Existentialism is a Humanism
Existentialism is a Humanism
In Existentialism is a Humanism, Sartre explains that in human beings, “existence precedes essence. ” Meaning, humans are created without any purpose, but with growth and maturing they find their purpose. J. P. Sartre gives the example of the paper clip, noting that this inanimate object was created with the intent of a purpose. Therefore, that idea lead to it’s creation. He uses this example to demonstrate “ essence precedes existence. ” He states, “ man is nothing else, but what he makes of himself. ” Simply put, us as humans are first born than we create our own paths in our lives and who we shall be in life.
This explains that through our actions and decisions we make in our lives, molds us into the beings we become. Further mentioning that we are the choices we make, are we responsible for who are as individuals because of that. Sartre goes on to say there are two kinds of existentialists. One of them being Christians, Catholics, or people who believe in God. As well as atheistic existentialists who do not believe in God such as himself. However, one thing they share is both groups believe in the idea of “ existence precedes essence.
” But, those who believe in God believes God was a superior power who created people with a purpose, which ties into the idea of the paper clip. With that being said, though men has diverse traits and characteristics, they share the same basic qualities because if human nature. On the other hand, the atheistic view believes God is nonexistent and a man starts as nothing and later defines himself. Therefore, Sartre states, “There is no determinism, man is free, man is freedom…. We have no values or commands to turn to which legitimize our conduct. ” In other words, we have no excuses, and we are entirely responsible for our decisions.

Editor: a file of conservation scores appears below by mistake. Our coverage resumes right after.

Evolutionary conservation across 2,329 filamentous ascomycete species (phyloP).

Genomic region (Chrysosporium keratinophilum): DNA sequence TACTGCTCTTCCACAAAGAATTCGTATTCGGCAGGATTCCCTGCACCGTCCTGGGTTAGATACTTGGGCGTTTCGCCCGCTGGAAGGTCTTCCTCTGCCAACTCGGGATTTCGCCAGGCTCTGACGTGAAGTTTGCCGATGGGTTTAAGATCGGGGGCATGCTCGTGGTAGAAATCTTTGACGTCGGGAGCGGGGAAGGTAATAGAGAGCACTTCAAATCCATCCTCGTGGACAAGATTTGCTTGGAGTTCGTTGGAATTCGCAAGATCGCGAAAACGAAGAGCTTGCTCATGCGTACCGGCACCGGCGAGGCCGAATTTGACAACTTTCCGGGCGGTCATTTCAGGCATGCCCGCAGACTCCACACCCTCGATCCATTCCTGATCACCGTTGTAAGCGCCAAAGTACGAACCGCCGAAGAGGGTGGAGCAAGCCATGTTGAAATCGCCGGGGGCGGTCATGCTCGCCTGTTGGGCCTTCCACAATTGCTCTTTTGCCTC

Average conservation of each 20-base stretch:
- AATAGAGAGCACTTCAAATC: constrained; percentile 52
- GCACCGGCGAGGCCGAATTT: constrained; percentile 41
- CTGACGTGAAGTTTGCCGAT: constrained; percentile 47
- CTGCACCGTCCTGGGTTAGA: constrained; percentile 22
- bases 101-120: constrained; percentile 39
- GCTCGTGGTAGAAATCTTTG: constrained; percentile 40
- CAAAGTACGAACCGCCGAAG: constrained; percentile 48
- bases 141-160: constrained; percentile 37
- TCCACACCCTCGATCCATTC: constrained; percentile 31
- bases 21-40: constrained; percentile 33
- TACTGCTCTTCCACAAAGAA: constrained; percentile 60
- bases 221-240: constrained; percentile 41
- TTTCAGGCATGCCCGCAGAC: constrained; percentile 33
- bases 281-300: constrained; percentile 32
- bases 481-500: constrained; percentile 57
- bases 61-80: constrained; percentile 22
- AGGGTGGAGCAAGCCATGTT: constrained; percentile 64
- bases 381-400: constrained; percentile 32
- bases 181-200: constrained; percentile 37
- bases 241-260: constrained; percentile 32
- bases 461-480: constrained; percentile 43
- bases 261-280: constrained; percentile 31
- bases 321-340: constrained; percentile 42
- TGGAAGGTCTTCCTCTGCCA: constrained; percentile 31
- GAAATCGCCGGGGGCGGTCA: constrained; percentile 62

Therefore, there is no God to provide guidance on the proper way to live and we must find that out through our choices. He goes on the idea of subjectivism, saying that one man’s acts creates the image of every man as a whole. Which, develops the idea of what men ought to be as individuals. Sartre also replies that, “it is impossible for man to transcend human subjectivity. ” He isn’t saying “I prefer subjectivity over objectivity,” he’s asking, “how can we possibly not be subjective? ” Even the religious individual who believes that morality is absolute and comes from God must, at some point, choose to believe that this is the case.
Our responsibility is a blessing and a curse. It leads us to feel things like anguish and despair. We experience anguish in the face of our subjectivity, because by choosing what we are to do, we “choose for everyone”. When you make a decision you are saying “this is how anyone ought to behave given these circumstances. ” Many people don’t feel anguish, but this is because they are “fleeing from it. ” If you don’t feel a sense of anxiety when you make decisions, it’s because you are forgetting about your “total and deep responsibility” toward yourself and all of humanity.
Despair arises because we only have power to change things that are within our power to change, and there is a lot we cannot change. With that being said, reality is unbiased and out of our control, except for small aspects of it here and there. We despair because we can never have full control of the future. However, we are the rulers of our lives, we take the responsibility of our actions and ourselves in general. Regardless of what you believe, this cannot be any other way.
University/College: University of Chicago
Type of paper: Thesis/Dissertation Chapter
Date: 7 November 2016
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